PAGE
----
Alert !!: ‘the improvised life is THRILLED to be part a very cool group post called NYC Bloggers Do the Holidays, the ultimate holiday guide by New York’s best bloggers, from unique gifts to the most celebratory libations, to Christmas with Andy Warhol. Be sure to check out it; it’s on the Home Page now, and here, or just scroll down to the bottom of this post.
We’re big fans of giving money to a charity in our friends’ names, in lieu of the usual gift that nobody needs. So every year, we send out a big pile of charity gift cards to friends. We’d address and stamp the envelopes, wondering if there was an alternative way to send our greeting/gift that would save paper, stamps, and energy but still deliver the message in a festive way.
We steered clear of email cards because we couldn’t find any that delivered the visual message we wanted AND because they lacked an envelope, which we think an essential part of the pleasure of receiving a card.
Until recently. We discovered Paperless Post, a website that allows you to design your own cards (to a degree) and then send them in a sort of digital envelope that the recipient gets to open online. Once you create an account, your first few cards are free; after that, the charge is a fraction of what snailmail costs. It’s the envelope that got us.
Although we found many of Paperless Post’s holiday card design offerings to be a bit staid, we discovered that we could customize some of them to deliver more extreme messages. We snooped through lots of not-quite-our-style cards until we hit page 9 of Photo Holiday Cards (under Cards: Holiday) and found plain, borderless photo cards (in square, horizontal and vertical sizes). You upload your jpeg, choose from various color and type options, and compose your note. In addition to publishing cornball snapshots of the family, you can use ANY jpeg from your archive. So we took a favorite quote by Mohammed Ali and made it into a jpeg in Photoshop. Voila: our alt-version of a New Year’s greeting:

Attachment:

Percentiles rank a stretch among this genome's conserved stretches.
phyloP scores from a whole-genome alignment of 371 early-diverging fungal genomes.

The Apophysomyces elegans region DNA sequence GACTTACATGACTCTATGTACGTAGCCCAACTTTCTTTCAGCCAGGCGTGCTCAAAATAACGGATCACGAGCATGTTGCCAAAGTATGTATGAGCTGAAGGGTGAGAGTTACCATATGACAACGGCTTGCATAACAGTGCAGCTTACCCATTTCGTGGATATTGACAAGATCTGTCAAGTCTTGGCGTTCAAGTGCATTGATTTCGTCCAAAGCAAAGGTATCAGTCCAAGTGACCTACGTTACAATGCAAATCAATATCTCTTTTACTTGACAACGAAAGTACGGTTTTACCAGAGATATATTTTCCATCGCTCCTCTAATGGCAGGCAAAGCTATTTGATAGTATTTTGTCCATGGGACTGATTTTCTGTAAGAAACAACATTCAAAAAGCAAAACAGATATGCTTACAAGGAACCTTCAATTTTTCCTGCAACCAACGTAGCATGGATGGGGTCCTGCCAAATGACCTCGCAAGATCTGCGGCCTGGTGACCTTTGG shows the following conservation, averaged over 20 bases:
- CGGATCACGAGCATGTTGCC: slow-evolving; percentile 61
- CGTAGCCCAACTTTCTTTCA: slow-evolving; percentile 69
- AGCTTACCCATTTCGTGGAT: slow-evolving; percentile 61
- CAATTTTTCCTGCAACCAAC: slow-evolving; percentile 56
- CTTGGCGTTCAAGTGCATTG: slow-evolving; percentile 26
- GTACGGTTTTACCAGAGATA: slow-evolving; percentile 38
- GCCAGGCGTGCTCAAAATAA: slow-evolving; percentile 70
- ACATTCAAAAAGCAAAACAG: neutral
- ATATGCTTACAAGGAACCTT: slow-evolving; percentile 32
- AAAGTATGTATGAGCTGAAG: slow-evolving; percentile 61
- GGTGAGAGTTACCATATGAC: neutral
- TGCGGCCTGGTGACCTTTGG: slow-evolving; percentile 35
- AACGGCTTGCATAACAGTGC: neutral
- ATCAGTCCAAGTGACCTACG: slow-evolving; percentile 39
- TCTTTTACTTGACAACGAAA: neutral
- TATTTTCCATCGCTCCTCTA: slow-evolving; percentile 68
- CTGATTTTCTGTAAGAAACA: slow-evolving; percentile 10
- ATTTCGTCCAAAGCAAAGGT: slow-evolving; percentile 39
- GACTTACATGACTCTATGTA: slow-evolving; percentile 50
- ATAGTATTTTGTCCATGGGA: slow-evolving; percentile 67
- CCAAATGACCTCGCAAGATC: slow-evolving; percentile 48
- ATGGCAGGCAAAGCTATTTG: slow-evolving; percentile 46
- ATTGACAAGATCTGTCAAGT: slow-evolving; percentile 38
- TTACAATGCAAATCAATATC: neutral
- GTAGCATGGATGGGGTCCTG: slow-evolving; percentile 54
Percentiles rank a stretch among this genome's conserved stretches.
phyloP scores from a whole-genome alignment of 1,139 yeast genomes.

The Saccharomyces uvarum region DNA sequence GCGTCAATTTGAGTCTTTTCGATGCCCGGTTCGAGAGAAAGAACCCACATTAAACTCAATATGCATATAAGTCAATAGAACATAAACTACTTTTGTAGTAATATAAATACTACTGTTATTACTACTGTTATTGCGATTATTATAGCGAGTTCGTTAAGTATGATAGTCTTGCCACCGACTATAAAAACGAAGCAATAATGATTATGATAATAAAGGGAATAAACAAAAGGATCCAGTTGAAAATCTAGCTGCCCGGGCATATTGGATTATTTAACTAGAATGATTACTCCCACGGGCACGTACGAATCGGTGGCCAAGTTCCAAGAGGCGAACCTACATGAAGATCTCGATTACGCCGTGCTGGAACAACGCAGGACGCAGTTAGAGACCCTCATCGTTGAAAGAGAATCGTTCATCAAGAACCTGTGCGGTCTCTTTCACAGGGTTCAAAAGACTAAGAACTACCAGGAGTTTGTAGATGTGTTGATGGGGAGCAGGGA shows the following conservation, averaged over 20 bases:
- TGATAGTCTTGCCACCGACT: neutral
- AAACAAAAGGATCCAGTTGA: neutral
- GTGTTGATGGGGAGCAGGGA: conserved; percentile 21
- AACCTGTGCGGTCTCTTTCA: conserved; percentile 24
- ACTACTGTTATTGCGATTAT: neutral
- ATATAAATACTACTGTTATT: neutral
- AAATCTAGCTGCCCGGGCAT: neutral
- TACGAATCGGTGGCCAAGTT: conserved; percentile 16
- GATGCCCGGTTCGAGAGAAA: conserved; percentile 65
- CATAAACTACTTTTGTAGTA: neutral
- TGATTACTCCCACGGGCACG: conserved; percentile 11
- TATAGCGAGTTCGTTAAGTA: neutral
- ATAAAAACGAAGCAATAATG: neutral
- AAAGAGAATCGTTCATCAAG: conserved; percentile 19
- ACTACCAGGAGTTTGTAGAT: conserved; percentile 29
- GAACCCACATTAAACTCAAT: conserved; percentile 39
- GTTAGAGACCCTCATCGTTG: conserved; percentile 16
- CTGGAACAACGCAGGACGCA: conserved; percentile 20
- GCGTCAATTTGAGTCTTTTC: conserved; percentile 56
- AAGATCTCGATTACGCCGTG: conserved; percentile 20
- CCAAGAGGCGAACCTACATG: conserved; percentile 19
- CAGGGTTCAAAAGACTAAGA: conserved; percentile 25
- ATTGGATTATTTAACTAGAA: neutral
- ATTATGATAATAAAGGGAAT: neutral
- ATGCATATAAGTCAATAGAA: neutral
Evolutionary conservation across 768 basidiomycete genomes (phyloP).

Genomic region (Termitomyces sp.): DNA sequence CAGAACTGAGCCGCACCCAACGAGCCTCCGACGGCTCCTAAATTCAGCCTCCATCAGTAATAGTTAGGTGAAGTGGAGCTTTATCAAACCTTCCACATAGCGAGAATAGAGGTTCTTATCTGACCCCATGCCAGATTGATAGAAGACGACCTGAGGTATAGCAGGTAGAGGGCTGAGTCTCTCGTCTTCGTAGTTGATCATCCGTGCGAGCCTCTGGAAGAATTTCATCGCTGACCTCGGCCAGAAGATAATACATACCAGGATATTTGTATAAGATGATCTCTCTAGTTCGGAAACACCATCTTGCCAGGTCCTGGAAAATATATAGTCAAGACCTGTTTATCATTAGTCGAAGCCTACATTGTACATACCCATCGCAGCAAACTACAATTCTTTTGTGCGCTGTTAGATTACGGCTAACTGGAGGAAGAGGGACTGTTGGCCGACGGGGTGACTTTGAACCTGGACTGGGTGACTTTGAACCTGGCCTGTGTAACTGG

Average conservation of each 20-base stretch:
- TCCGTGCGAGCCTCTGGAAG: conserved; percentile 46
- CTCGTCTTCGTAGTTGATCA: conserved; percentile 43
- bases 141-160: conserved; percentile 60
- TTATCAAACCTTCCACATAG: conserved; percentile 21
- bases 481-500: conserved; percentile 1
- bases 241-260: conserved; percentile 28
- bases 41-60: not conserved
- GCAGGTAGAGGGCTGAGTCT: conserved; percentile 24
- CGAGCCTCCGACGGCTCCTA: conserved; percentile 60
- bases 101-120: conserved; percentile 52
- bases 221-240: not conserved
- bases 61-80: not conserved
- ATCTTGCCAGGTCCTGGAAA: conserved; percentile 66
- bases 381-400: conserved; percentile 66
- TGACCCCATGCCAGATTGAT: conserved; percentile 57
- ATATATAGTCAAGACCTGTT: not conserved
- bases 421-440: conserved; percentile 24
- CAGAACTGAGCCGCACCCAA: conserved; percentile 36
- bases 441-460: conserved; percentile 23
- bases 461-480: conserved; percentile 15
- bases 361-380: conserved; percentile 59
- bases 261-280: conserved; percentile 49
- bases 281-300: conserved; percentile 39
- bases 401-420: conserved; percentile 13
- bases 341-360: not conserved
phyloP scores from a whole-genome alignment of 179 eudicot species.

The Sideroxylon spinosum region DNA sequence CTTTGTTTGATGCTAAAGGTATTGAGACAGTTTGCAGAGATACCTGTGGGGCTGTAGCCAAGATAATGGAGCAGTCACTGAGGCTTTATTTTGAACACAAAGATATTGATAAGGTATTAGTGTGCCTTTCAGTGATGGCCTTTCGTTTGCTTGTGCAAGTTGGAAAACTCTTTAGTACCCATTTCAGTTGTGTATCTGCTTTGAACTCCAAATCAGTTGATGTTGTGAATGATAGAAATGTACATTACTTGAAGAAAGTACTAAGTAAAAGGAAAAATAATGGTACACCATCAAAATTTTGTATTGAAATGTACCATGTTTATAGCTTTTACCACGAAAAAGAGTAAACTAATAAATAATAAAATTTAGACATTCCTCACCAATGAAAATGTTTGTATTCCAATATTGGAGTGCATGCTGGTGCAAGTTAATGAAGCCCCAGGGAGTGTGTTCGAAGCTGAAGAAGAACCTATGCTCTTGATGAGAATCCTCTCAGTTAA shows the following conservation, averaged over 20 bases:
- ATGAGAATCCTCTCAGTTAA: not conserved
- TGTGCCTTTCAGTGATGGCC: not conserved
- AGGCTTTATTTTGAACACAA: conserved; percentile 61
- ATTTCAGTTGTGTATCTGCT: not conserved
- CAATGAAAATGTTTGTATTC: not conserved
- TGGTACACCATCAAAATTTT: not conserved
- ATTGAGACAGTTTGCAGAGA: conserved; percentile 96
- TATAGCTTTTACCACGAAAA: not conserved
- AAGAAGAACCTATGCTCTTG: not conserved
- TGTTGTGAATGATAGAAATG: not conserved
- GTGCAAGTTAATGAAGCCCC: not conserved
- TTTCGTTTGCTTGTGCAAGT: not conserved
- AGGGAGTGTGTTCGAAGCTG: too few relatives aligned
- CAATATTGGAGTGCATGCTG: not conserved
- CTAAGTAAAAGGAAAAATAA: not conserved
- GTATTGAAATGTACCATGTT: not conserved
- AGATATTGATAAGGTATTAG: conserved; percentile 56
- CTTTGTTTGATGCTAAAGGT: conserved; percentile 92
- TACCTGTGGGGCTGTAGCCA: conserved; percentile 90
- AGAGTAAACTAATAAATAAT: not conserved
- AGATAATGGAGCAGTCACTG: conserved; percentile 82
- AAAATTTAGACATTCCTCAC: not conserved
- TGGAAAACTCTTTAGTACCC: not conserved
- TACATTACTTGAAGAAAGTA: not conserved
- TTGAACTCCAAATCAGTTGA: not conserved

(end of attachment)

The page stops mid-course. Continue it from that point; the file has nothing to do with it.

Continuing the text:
… inside is our message wishing joy in the New Year. We’re could also use this card to let our friends know that we’ve “gifted” them with a donation to a charity…
Plain photo card templates offer endless possibilities for devising unique holiday cards (with or without the gift). You could draw or paint your own card, then scan it and save as a jpeg for uploading to the site. Scan old polaroids and black & white vintage photos. We’re pondering the ethics of using another artist’s image (collage-like) for private use only (what do you think?) …These stars from a Maira Kalman drawing sure makes a swell card:
Paperless Post also has notecards (our favorite has a lightbulb as a logo), invitations and birthday cards. If you don’t feel like making your own, there’s a big selection of photo cards by Magnum photographers, like Robert Capa’s “Snow Fight, China, 1927″:
…But the Photo Christmas Card template is our favorite, usable all year long…
Here are some more big ideas for the holidays from NYC bloggers:
A Child Grows – Where to See Santa in New York City and Brooklyn.
Give and Get NYC – Give and Get for the Holidays.
Manhattan User’s Guide – The Gift Guide: 21 Over $21.
Markets of New York – Festive Food at New York’s Holiday Markets.
Mommy Poppins – 11 Experience Gifts for NYC Kids.
NY Barfly – Holiday Cocktails, And We Ain’t Talkin’ Egg Nog.
offManhattan – The Anti-Holiday Travel Guide: 5 Quick Getaways from NYC.
the skint – 11 free and cheap non-holiday things to do this holiday season.
This is FYF – A Drug-Friendly Guide to Your New York Holidays.
Patell and Waterman’s History of New York – Christmas with Andy Warhol.
Walking Off the Big Apple – A Mortal’s Guide to the Angels of New York City.
We Heart Astoria – The Best Places To Shop Local – WHA Holiday Gift Guide.